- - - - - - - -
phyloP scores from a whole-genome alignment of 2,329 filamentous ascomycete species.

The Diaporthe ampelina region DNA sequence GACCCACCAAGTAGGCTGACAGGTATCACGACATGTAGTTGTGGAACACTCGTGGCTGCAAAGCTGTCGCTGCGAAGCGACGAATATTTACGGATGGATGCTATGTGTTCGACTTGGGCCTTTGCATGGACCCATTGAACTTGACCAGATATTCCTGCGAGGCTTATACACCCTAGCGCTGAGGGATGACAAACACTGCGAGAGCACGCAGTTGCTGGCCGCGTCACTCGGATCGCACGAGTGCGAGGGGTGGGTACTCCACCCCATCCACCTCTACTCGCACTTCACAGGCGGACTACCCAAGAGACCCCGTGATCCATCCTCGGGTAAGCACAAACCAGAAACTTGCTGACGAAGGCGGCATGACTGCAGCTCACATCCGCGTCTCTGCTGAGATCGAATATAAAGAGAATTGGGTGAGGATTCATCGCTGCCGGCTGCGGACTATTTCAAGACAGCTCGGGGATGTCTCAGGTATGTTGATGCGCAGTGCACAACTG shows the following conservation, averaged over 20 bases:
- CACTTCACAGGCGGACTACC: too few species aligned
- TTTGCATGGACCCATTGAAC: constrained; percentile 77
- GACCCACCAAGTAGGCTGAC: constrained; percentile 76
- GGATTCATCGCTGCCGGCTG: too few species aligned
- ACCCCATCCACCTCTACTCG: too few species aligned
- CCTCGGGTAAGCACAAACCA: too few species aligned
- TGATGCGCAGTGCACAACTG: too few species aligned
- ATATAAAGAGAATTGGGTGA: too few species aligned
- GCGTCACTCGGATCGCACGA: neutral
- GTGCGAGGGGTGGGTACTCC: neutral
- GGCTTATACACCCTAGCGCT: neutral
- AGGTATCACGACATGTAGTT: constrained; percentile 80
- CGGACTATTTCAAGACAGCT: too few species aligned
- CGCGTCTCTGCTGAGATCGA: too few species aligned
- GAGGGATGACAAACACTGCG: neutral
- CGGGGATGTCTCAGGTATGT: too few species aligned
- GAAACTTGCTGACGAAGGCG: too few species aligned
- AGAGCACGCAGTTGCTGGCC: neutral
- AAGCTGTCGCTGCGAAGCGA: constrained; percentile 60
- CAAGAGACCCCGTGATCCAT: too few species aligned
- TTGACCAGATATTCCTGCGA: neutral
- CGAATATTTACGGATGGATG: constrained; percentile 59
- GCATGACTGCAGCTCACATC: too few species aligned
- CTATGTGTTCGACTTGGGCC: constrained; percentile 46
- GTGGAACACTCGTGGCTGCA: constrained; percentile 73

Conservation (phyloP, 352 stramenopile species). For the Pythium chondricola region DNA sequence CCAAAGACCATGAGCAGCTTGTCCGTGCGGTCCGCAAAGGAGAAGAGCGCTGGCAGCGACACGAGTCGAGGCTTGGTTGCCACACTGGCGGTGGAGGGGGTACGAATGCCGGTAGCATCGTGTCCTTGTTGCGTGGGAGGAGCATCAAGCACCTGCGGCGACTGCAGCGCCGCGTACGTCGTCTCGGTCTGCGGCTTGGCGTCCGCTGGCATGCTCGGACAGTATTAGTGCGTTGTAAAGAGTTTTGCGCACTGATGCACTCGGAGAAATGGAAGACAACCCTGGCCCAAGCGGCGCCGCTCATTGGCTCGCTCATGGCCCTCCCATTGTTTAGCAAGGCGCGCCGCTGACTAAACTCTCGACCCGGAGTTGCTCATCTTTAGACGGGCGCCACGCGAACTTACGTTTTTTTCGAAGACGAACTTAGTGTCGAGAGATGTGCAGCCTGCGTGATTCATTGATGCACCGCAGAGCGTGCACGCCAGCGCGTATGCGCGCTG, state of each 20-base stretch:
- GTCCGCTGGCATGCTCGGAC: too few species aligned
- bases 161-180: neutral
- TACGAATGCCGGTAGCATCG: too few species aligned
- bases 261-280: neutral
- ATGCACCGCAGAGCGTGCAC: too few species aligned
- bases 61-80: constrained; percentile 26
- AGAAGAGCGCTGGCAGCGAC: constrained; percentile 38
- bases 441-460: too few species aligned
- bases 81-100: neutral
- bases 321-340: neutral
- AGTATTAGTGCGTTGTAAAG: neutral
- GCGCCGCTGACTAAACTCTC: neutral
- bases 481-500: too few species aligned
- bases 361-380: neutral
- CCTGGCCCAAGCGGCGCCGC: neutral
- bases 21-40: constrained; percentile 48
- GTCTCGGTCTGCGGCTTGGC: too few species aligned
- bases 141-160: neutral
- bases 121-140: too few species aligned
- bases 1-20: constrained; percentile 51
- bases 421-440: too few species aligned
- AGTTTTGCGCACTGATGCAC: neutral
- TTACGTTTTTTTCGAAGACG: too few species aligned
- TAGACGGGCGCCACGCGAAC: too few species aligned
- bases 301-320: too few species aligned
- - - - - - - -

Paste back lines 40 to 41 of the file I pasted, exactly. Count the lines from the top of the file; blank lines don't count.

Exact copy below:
- GCGCCGCTGACTAAACTCTC: neutral
- bases 481-500: too few species aligned